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Boundaries Around Food and Other People

Relationships with other people can be the most comfortable and most deeply rewarding of the experiences of our lives. They can also be the most difficult, time-consuming, desperate struggles of our lives. Especially around food, eating, and body weight.

Can you hear those people whispering? “Why do you think she eats like that?” “She could use a little more willpower” Why does she need all that special food? ““O just have a slice of cake one piece won’t hurt “

Now there are different kinds of boundaries in our lives. And the way we handle people and their responses to our food, eating and body weight should be different based on our relationships with these people.

Many years ago, Anne Katherine divided boundaries into four areas: Acquaintance, Neighbor, Comrade, Intimate, and wrote about how we need to change our responses and our behavior around different types of people and different situations. The degree and depth of your relationship, she said, defines its context. And what you share with someone close to you ought to be very much dependent on how close they are to you.  There are different levels of relationships. Try to keep the relationship where it belongs in your feelings about the person, without allowing yourself to be criticized or walked over.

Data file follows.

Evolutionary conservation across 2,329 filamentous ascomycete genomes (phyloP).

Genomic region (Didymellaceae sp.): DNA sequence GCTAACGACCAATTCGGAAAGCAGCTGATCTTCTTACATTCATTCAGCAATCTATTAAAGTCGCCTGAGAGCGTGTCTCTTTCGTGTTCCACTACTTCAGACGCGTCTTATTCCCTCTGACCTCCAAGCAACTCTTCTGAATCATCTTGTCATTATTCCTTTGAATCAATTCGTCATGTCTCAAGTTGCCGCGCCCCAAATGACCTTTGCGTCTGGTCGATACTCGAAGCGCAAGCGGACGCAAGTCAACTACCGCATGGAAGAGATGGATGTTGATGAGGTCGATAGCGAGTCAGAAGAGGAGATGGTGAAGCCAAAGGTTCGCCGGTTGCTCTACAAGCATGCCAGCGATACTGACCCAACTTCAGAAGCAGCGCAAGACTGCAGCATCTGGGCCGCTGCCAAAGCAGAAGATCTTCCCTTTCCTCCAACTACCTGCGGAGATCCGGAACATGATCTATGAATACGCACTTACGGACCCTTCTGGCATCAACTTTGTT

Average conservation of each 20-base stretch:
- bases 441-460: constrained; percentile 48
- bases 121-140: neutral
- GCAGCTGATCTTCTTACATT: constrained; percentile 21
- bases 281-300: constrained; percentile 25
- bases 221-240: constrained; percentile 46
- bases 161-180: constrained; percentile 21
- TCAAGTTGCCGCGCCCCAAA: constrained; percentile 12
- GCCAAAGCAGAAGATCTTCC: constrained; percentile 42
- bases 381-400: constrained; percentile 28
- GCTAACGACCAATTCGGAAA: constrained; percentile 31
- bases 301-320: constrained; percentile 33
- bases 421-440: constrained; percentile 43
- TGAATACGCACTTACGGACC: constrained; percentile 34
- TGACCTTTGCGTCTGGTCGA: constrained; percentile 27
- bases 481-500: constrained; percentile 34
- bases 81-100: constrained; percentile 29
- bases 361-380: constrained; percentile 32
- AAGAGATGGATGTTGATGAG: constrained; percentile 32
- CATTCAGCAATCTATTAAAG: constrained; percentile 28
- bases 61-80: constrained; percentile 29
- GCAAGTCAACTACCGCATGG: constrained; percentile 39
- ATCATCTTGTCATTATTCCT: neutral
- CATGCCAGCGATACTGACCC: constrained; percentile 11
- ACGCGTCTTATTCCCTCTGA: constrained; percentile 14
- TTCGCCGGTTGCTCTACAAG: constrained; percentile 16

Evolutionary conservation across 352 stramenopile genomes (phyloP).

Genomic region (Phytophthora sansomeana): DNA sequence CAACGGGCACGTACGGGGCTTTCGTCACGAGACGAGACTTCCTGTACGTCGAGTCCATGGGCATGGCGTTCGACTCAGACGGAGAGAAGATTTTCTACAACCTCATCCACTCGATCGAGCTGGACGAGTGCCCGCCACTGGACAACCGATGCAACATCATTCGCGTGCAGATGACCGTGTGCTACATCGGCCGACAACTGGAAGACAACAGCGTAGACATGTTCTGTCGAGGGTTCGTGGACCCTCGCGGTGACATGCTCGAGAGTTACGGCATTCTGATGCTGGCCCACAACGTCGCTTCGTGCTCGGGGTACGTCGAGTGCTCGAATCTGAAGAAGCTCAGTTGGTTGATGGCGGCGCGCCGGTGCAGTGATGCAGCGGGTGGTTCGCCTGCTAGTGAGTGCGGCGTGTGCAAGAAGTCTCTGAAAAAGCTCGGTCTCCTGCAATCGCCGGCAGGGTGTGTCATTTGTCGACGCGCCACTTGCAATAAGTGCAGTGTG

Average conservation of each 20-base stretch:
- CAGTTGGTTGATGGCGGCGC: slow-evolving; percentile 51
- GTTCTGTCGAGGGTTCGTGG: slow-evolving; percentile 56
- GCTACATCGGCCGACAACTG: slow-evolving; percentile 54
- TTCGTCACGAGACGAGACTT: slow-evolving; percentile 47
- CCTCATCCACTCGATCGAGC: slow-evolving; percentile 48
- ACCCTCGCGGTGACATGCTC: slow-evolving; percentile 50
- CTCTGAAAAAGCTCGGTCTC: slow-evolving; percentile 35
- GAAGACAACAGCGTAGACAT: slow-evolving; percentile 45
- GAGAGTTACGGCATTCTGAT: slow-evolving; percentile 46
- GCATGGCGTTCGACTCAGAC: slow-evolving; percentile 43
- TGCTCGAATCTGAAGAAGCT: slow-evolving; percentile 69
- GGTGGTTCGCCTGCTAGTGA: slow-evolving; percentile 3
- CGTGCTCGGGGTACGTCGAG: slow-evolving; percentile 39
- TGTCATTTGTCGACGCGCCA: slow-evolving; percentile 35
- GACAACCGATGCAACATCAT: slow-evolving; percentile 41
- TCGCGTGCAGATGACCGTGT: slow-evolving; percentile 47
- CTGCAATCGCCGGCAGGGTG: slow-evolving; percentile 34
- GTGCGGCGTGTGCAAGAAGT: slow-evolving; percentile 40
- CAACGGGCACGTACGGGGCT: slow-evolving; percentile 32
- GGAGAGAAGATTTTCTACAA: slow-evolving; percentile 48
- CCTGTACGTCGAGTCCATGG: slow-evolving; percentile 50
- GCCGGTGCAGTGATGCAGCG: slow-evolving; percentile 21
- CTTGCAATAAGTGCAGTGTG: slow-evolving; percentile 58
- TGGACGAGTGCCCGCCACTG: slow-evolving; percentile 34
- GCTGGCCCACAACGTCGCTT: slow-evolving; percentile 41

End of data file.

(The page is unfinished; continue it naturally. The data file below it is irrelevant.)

What you tell someone who has known and loved you for a long time is different from what you tell someone you barely know. And consider the context of the relationship.

This means you do not regale your boss with a story of the argument you had with your mother-in-law. It won’t help your career. And your dentist is really not likely to be able to help with your tax problems. Choose to discuss what is in the normal scope of your relationships. So, asking the dentist about the effects of your purging on your teeth may get you much needed help.

In recovery, other people’s reactions to your food choices can become an issue. Change is threatening to everyone sometimes, and others may be curious, annoyed, or upset by the food changes you are making.

A few suggestions for when you are entering a difficult situation:

Plan ahead and make sure you have the right food available. Before you go.

Eat a snack in case the meal is delayed. Before you go.

When someone asks you an awkward question, just ask them a question. Or ask, “Why do you ask?”

Say the truth; but you do not need to say the whole truth.

Understand that others may feel threatened by your food changes. Especially if they know they should be doing the same!

Make a joke:  “I’m following this weird allergy dietitian I found on the internet; it is strange but it is helping my itchy skin (or headaches or anger level) a lot.”

And one thing that was not included earlier: Among your friends and contacts, create a relationship with a few people you can be really honest with and say the whole truth to. Now you can manage these situations better, by having time to plan ahead and make good choices.

Blessings to you,

Theresa

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